Saturday, June 14, 2008

Le quatorzieme


Sipping our second kirs at La Terrasse one evening, my friend Pamela asked, kind of out of the blue, "Do you believe in reincarnation?"


Tongue loosened under the influence of crème de cassis, I blurted, "Except for the winter in 8th grade when I was convinced I was reincarnated from Mary Queen of Scots' Yorkshire terrier, I've always thought reincarnation was hoaky hocus-pocus. Until I moved to Paris. Now when I wander around certain areas of the 14th arrondissement, I have an odd but comforting feeling that I've lived there before, that I know its intimate stories. Paris has history everywhere, but the 14th just speaks to me."
Pamela nodded approvingly.

So now that cat is out of the bag. But I'm not going to go all nutso about reincarnation and try to trace my spiritual genealogy from a previous life. If anything, this affinity for the 14e arrondissement simply offers an excuse to return repeatedly and to feel the pulse of life in the quartier today.

Consequently, my habitual one-hour morning walk-to-anywhere stretched in to a three-hour ramble today, all in the 14th.

Mid-walk, I spied this house on the Impasse Louvat that looked as though it could have been in Provence.

Just around the corner, at the Mairie du XIVe arrondissement, I encountered a heartwarming scenario. Anxious young brides- and grooms-to-be waited in clusters with their families and témoins on the plaza outside. The brides weren't in gowns, but short dressy dresses or suits. Grooms in coat and tie. I seemed to see a bunch of corsages. The mayor was going to have about eight wedding ceremonies to perform.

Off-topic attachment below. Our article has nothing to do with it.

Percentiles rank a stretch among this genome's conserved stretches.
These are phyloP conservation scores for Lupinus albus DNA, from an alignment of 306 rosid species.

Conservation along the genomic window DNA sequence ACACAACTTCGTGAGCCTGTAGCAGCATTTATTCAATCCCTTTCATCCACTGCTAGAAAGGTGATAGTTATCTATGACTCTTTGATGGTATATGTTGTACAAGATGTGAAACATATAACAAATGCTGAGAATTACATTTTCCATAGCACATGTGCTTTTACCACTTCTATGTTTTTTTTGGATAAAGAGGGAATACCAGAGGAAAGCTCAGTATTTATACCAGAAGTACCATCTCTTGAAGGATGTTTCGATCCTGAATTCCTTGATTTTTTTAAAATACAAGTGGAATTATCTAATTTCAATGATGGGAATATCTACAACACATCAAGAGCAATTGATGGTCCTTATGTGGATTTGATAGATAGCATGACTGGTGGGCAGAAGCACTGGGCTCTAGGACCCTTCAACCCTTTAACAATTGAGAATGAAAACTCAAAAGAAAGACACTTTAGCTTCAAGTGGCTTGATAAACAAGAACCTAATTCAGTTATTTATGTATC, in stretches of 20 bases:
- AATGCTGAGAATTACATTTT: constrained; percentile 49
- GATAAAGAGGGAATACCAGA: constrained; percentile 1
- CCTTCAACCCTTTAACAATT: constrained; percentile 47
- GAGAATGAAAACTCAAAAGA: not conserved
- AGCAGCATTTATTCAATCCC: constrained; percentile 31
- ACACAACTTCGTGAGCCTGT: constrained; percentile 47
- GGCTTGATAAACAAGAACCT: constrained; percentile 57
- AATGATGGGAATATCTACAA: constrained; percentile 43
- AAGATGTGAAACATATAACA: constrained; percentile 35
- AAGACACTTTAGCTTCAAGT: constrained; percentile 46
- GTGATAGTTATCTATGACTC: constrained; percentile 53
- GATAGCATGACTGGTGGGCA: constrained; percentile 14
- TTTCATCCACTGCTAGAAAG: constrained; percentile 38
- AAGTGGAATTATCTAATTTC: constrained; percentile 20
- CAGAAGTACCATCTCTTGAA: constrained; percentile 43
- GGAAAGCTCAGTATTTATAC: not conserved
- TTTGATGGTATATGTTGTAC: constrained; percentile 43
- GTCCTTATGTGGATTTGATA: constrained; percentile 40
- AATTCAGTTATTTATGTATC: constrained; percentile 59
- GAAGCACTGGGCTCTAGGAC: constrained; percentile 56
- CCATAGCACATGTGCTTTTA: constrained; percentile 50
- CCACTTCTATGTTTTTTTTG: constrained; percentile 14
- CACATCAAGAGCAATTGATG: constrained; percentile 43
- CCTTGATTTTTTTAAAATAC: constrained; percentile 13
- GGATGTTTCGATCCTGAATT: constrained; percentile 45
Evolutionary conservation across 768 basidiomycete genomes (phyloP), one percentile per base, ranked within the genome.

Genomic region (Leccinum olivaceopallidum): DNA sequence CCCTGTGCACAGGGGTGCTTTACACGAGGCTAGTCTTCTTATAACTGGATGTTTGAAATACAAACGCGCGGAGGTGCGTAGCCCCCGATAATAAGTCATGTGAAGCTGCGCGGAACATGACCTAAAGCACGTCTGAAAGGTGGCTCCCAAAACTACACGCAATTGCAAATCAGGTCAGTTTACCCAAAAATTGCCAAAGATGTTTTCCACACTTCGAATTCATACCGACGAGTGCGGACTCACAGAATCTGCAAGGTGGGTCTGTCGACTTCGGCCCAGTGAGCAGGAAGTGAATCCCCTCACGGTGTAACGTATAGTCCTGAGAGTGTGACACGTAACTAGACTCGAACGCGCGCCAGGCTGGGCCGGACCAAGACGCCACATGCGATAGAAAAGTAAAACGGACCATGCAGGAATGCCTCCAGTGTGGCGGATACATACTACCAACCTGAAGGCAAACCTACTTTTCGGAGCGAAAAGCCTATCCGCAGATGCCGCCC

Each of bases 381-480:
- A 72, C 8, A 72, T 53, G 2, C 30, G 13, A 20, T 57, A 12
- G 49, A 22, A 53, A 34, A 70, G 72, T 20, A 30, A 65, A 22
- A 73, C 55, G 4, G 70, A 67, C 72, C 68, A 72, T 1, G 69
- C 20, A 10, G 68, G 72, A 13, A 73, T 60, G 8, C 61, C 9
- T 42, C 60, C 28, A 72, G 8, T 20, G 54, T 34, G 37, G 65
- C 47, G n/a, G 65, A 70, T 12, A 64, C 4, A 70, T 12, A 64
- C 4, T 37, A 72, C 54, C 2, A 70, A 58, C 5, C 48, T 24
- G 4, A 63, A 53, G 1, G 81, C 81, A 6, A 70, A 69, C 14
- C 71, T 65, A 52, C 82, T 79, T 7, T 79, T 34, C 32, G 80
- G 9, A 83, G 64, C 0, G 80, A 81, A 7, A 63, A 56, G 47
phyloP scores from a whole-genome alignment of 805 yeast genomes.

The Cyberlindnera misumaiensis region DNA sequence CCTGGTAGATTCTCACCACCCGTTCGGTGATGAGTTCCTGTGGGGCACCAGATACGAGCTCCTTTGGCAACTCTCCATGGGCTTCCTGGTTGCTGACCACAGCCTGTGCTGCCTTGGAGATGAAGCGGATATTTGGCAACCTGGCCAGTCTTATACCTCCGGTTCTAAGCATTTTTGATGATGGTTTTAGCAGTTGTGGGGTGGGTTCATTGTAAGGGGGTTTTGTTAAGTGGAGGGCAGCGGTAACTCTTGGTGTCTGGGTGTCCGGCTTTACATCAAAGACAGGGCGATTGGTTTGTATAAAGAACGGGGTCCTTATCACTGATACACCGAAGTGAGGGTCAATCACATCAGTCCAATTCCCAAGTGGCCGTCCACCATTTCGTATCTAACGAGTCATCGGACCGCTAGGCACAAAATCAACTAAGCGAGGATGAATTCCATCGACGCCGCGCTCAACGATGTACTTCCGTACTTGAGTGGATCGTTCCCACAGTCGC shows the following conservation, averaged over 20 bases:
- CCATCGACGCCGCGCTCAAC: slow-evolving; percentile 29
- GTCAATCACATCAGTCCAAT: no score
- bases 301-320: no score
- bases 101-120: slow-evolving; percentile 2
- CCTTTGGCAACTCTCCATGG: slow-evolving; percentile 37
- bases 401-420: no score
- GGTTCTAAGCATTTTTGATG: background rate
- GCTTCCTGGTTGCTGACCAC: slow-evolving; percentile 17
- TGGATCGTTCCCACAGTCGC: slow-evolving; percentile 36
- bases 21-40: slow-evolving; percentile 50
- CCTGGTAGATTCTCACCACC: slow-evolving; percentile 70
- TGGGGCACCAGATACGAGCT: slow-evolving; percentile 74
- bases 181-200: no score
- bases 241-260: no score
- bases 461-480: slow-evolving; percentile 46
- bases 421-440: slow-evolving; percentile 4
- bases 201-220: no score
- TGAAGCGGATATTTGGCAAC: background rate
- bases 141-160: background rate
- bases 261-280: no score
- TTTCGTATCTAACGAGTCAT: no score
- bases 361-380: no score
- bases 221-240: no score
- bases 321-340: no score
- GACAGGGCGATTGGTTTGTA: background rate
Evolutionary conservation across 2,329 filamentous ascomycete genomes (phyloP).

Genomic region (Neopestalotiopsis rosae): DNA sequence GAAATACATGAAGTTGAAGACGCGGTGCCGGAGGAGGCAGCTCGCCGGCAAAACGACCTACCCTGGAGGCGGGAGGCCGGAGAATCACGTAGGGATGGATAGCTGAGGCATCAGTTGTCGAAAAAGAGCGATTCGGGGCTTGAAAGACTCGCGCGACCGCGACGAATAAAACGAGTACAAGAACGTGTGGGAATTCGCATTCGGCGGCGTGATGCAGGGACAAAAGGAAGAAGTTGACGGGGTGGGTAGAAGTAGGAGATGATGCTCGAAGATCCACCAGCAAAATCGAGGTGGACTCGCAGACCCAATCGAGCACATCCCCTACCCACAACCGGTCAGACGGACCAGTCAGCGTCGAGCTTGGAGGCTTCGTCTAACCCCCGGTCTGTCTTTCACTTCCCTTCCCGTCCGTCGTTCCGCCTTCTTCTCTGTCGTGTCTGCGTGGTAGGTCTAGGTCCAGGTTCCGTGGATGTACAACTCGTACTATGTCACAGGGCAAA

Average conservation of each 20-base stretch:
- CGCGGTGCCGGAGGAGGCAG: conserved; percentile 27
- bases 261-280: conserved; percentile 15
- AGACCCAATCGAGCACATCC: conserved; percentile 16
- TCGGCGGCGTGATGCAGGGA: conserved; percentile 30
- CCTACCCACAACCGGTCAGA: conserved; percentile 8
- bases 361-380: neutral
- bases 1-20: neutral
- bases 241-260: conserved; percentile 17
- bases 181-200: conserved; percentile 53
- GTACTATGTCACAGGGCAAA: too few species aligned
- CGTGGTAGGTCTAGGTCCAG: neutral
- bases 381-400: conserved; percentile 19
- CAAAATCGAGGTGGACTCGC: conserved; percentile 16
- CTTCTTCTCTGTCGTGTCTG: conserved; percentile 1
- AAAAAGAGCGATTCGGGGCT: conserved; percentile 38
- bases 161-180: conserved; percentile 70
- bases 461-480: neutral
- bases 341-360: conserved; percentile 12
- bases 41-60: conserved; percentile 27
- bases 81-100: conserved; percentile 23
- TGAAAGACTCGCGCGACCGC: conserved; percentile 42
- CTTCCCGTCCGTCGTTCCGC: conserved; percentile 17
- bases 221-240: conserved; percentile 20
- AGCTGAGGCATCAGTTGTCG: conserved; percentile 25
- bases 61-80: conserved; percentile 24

Was I imagining it, or was the air scented with roses? There were no petals on the ground. Adding to the romance, light accordion notes floated gently through the breeze. But no accordionist in sight.

I recognized the tune, though. "Easy Come, Easy Go."

At 11:00 the doors opened and the bridal groups headed eagerly up the stairs to the entrance. Ah, young love. It is so touching. I moved on, and wandered to the park Ferdinand Brunot next door, where I found the source of the perfect wedding ambiance.

Lots and lots of roses perfuming the air.

And an accordéoniste who'd been supplying the background music to the wedding scene. I asked the fellow if he'd allow me to take a close-up of his hands playing the accordion, knowing that some folks are skittish about having their photo taken.

He nodded and grinned and said something close to "Byenny" which was close enough assent for me.

I'll try to let you hear the 2 seconds of video that my digital camera was able to capture. (Mes apologies: the video is sideways.)


video
I showed him the picture that I took and he mimed "how about a head-to-toe shot?"

So I obliged.

Monsieur l'accordéoniste clearly was in the market for glory and remuneration, so I gave him a euro. I declined to up the ante when he held up two fingers. But he was fine with that. He didn't speak French, but was getting chummier and laughing and patting my shoulder and somewhere in there I think he asked for my hand in marriage.

1 comment:

misschris said...

I like your blog. I just found a few weeks ago and love your little stories about exploring the different quartiers. It sounds like the perfect way to spend an afternoon.

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